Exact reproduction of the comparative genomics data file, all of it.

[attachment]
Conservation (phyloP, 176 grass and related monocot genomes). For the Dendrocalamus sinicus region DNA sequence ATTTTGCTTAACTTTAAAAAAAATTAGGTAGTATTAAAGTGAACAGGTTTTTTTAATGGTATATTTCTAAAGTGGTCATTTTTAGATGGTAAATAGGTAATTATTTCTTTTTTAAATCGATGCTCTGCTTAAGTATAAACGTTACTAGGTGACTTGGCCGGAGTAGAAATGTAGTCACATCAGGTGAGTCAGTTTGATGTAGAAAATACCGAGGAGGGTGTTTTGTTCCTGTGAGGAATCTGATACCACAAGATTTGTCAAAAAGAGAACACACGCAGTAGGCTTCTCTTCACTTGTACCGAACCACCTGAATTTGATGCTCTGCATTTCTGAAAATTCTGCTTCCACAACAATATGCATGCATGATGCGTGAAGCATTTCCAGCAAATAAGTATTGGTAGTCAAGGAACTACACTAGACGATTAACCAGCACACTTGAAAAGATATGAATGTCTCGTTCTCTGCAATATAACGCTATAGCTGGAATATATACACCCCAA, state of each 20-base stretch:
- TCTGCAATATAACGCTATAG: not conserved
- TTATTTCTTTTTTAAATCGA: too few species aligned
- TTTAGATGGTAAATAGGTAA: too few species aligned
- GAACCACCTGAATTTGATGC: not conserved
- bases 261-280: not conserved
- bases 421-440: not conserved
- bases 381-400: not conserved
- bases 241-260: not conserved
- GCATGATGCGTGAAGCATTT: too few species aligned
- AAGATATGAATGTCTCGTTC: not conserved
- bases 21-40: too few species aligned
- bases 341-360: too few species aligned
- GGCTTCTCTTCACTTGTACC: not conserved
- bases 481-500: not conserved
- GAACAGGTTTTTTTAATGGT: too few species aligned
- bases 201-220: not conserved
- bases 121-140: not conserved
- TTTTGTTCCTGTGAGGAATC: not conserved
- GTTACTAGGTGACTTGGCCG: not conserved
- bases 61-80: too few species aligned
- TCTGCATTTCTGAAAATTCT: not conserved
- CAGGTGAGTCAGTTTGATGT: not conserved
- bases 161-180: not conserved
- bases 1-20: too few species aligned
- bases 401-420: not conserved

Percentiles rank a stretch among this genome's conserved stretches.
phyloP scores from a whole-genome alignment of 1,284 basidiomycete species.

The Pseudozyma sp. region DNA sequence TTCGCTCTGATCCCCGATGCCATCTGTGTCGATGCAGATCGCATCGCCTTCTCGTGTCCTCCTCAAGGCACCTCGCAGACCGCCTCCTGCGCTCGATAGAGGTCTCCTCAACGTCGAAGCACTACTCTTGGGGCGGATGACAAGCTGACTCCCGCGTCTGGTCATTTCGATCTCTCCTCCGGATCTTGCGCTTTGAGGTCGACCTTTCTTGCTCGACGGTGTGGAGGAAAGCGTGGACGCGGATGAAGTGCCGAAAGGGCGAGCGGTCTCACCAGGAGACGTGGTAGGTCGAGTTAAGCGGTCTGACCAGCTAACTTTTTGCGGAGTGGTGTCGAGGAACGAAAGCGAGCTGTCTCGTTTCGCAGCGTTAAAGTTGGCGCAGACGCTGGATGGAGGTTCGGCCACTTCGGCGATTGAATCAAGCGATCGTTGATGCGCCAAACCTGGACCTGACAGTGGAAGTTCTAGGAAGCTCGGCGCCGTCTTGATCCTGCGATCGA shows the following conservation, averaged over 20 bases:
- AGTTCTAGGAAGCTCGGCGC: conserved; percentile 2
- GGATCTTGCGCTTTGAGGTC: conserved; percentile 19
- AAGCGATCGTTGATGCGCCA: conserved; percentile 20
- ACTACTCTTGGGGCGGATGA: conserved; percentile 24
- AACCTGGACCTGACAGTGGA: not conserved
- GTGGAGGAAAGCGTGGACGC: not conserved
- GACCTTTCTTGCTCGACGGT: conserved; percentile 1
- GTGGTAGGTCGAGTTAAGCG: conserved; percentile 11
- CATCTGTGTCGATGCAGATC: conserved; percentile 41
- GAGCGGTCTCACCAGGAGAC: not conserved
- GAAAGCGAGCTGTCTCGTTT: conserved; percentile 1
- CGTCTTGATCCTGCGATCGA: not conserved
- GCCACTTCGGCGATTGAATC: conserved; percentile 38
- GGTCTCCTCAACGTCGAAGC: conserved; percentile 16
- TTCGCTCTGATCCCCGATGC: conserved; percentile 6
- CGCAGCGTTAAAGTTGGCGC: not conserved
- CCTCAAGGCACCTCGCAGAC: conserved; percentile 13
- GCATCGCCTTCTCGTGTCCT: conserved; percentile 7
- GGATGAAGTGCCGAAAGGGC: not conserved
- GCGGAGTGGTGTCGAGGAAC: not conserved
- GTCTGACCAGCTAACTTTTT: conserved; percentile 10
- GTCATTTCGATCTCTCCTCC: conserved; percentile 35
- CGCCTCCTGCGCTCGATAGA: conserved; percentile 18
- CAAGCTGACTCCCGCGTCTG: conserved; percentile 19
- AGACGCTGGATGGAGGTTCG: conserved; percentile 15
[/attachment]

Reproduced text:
Conservation (phyloP, 176 grass and related monocot genomes). For the Dendrocalamus sinicus region DNA sequence ATTTTGCTTAACTTTAAAAAAAATTAGGTAGTATTAAAGTGAACAGGTTTTTTTAATGGTATATTTCTAAAGTGGTCATTTTTAGATGGTAAATAGGTAATTATTTCTTTTTTAAATCGATGCTCTGCTTAAGTATAAACGTTACTAGGTGACTTGGCCGGAGTAGAAATGTAGTCACATCAGGTGAGTCAGTTTGATGTAGAAAATACCGAGGAGGGTGTTTTGTTCCTGTGAGGAATCTGATACCACAAGATTTGTCAAAAAGAGAACACACGCAGTAGGCTTCTCTTCACTTGTACCGAACCACCTGAATTTGATGCTCTGCATTTCTGAAAATTCTGCTTCCACAACAATATGCATGCATGATGCGTGAAGCATTTCCAGCAAATAAGTATTGGTAGTCAAGGAACTACACTAGACGATTAACCAGCACACTTGAAAAGATATGAATGTCTCGTTCTCTGCAATATAACGCTATAGCTGGAATATATACACCCCAA, state of each 20-base stretch:
- TCTGCAATATAACGCTATAG: not conserved
- TTATTTCTTTTTTAAATCGA: too few species aligned
- TTTAGATGGTAAATAGGTAA: too few species aligned
- GAACCACCTGAATTTGATGC: not conserved
- bases 261-280: not conserved
- bases 421-440: not conserved
- bases 381-400: not conserved
- bases 241-260: not conserved
- GCATGATGCGTGAAGCATTT: too few species aligned
- AAGATATGAATGTCTCGTTC: not conserved
- bases 21-40: too few species aligned
- bases 341-360: too few species aligned
- GGCTTCTCTTCACTTGTACC: not conserved
- bases 481-500: not conserved
- GAACAGGTTTTTTTAATGGT: too few species aligned
- bases 201-220: not conserved
- bases 121-140: not conserved
- TTTTGTTCCTGTGAGGAATC: not conserved
- GTTACTAGGTGACTTGGCCG: not conserved
- bases 61-80: too few species aligned
- TCTGCATTTCTGAAAATTCT: not conserved
- CAGGTGAGTCAGTTTGATGT: not conserved
- bases 161-180: not conserved
- bases 1-20: too few species aligned
- bases 401-420: not conserved

Percentiles rank a stretch among this genome's conserved stretches.
phyloP scores from a whole-genome alignment of 1,284 basidiomycete species.

The Pseudozyma sp. region DNA sequence TTCGCTCTGATCCCCGATGCCATCTGTGTCGATGCAGATCGCATCGCCTTCTCGTGTCCTCCTCAAGGCACCTCGCAGACCGCCTCCTGCGCTCGATAGAGGTCTCCTCAACGTCGAAGCACTACTCTTGGGGCGGATGACAAGCTGACTCCCGCGTCTGGTCATTTCGATCTCTCCTCCGGATCTTGCGCTTTGAGGTCGACCTTTCTTGCTCGACGGTGTGGAGGAAAGCGTGGACGCGGATGAAGTGCCGAAAGGGCGAGCGGTCTCACCAGGAGACGTGGTAGGTCGAGTTAAGCGGTCTGACCAGCTAACTTTTTGCGGAGTGGTGTCGAGGAACGAAAGCGAGCTGTCTCGTTTCGCAGCGTTAAAGTTGGCGCAGACGCTGGATGGAGGTTCGGCCACTTCGGCGATTGAATCAAGCGATCGTTGATGCGCCAAACCTGGACCTGACAGTGGAAGTTCTAGGAAGCTCGGCGCCGTCTTGATCCTGCGATCGA shows the following conservation, averaged over 20 bases:
- AGTTCTAGGAAGCTCGGCGC: conserved; percentile 2
- GGATCTTGCGCTTTGAGGTC: conserved; percentile 19
- AAGCGATCGTTGATGCGCCA: conserved; percentile 20
- ACTACTCTTGGGGCGGATGA: conserved; percentile 24
- AACCTGGACCTGACAGTGGA: not conserved
- GTGGAGGAAAGCGTGGACGC: not conserved
- GACCTTTCTTGCTCGACGGT: conserved; percentile 1
- GTGGTAGGTCGAGTTAAGCG: conserved; percentile 11
- CATCTGTGTCGATGCAGATC: conserved; percentile 41
- GAGCGGTCTCACCAGGAGAC: not conserved
- GAAAGCGAGCTGTCTCGTTT: conserved; percentile 1
- CGTCTTGATCCTGCGATCGA: not conserved
- GCCACTTCGGCGATTGAATC: conserved; percentile 38
- GGTCTCCTCAACGTCGAAGC: conserved; percentile 16
- TTCGCTCTGATCCCCGATGC: conserved; percentile 6
- CGCAGCGTTAAAGTTGGCGC: not conserved
- CCTCAAGGCACCTCGCAGAC: conserved; percentile 13
- GCATCGCCTTCTCGTGTCCT: conserved; percentile 7
- GGATGAAGTGCCGAAAGGGC: not conserved
- GCGGAGTGGTGTCGAGGAAC: not conserved
- GTCTGACCAGCTAACTTTTT: conserved; percentile 10
- GTCATTTCGATCTCTCCTCC: conserved; percentile 35
- CGCCTCCTGCGCTCGATAGA: conserved; percentile 18
- CAAGCTGACTCCCGCGTCTG: conserved; percentile 19
- AGACGCTGGATGGAGGTTCG: conserved; percentile 15